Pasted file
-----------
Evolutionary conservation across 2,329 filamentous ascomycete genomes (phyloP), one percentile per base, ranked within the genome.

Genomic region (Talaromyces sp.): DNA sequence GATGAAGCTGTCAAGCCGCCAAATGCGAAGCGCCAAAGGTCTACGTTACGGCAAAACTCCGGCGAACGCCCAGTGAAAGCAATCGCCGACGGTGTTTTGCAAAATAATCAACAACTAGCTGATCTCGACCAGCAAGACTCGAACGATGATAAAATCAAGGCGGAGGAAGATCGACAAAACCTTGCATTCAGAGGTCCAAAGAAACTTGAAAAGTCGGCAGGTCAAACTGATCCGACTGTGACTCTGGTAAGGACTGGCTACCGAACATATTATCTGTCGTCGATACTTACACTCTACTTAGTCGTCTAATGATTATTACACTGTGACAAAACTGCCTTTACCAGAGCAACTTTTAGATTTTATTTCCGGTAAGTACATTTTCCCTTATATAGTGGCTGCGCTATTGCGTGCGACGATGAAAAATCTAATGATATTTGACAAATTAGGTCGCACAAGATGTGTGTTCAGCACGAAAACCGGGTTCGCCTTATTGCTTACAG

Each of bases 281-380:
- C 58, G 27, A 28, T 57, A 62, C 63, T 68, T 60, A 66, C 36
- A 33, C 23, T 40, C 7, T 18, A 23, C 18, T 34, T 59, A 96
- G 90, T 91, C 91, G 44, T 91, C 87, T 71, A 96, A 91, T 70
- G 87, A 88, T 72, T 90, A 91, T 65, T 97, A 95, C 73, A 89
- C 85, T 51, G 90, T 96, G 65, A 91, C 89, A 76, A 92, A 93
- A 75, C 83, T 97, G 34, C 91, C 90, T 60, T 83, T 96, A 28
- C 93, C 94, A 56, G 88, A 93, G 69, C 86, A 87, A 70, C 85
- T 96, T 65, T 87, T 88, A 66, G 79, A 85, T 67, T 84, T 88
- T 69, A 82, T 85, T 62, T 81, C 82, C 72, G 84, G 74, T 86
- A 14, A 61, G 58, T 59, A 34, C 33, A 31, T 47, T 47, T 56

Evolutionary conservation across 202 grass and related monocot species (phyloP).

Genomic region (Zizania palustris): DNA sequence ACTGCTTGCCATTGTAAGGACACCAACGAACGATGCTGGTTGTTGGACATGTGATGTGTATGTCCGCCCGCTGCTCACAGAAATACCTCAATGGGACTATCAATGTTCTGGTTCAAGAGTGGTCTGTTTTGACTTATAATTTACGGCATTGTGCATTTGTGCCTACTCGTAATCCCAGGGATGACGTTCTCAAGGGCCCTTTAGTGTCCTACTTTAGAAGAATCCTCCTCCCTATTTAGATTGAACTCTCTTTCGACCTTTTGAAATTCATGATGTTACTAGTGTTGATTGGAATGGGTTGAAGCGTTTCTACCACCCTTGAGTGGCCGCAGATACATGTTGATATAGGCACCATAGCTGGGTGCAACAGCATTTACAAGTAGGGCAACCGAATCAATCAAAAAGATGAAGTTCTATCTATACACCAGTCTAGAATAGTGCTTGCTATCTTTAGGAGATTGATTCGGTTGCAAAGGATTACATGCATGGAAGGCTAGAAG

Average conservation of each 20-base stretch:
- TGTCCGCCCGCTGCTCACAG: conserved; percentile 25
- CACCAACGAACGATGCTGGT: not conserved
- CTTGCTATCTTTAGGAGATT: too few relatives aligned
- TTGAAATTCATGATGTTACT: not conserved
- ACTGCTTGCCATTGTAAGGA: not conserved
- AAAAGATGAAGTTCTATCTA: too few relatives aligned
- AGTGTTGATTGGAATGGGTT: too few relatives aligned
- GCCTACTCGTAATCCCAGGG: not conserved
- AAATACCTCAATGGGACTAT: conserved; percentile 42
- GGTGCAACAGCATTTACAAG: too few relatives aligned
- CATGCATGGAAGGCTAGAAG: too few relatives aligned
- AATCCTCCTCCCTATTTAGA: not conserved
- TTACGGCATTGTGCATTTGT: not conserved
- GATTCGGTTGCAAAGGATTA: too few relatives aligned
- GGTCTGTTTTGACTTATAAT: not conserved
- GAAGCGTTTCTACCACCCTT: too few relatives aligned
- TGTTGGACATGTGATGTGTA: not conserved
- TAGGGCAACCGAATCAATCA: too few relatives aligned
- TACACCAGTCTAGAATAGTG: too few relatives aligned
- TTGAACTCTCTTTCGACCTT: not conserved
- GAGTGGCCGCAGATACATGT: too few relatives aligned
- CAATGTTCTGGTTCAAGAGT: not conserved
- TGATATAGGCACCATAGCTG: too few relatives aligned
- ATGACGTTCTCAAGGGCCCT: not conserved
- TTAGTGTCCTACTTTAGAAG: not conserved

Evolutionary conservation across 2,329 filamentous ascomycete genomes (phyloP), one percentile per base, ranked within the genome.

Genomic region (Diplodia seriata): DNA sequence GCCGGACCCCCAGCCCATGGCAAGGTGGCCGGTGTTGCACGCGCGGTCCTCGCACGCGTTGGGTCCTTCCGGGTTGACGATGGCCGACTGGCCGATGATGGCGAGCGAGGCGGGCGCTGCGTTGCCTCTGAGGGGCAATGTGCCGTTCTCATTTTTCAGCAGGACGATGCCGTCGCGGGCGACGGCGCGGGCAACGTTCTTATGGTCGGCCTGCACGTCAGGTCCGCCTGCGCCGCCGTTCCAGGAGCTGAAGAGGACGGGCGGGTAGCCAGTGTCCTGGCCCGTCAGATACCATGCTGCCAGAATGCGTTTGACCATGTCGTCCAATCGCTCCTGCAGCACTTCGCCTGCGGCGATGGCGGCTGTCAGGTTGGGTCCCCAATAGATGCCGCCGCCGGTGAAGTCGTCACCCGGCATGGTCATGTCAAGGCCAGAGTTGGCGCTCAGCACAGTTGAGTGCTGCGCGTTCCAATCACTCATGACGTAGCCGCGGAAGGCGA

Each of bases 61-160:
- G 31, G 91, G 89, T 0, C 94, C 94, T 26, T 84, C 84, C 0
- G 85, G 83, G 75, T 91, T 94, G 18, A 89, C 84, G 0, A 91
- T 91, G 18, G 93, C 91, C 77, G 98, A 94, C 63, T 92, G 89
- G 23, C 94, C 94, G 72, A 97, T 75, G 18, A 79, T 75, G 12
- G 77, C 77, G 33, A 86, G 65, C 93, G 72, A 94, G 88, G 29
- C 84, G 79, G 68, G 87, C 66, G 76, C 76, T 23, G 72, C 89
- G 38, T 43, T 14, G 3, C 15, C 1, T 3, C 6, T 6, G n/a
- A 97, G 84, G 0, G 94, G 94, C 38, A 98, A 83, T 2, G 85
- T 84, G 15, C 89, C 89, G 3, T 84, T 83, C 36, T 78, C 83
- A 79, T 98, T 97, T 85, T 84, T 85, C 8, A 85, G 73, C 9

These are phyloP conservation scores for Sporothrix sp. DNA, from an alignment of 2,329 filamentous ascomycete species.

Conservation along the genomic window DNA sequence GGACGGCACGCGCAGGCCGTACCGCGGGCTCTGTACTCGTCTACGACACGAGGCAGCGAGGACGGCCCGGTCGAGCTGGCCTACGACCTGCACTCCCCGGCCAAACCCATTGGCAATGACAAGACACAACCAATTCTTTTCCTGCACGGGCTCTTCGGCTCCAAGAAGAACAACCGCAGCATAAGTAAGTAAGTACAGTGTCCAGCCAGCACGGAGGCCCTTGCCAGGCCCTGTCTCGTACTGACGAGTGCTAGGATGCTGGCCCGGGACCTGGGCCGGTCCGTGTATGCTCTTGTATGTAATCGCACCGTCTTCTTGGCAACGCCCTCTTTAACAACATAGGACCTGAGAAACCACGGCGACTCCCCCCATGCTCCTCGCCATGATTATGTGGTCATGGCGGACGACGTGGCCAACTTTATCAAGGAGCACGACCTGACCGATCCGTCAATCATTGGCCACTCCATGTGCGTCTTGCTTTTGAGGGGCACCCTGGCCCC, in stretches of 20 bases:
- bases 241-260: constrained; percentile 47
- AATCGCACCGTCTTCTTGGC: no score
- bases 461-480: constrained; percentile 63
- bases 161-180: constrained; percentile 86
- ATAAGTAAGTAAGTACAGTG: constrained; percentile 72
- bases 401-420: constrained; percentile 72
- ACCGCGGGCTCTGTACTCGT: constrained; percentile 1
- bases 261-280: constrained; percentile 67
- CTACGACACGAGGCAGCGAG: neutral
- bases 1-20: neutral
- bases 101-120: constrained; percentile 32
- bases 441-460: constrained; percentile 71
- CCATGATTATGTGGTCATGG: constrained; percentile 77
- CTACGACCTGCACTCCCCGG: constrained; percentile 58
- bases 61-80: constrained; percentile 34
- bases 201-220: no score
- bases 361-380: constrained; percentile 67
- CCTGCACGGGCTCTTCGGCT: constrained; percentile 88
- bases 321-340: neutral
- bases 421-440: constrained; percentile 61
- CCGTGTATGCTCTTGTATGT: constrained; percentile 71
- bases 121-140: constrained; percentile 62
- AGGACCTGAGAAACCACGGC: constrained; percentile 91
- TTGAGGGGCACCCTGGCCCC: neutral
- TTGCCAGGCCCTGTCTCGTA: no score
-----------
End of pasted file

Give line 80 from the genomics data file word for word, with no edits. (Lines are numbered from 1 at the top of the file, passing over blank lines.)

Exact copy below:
- TTGAGGGGCACCCTGGCCCC: neutral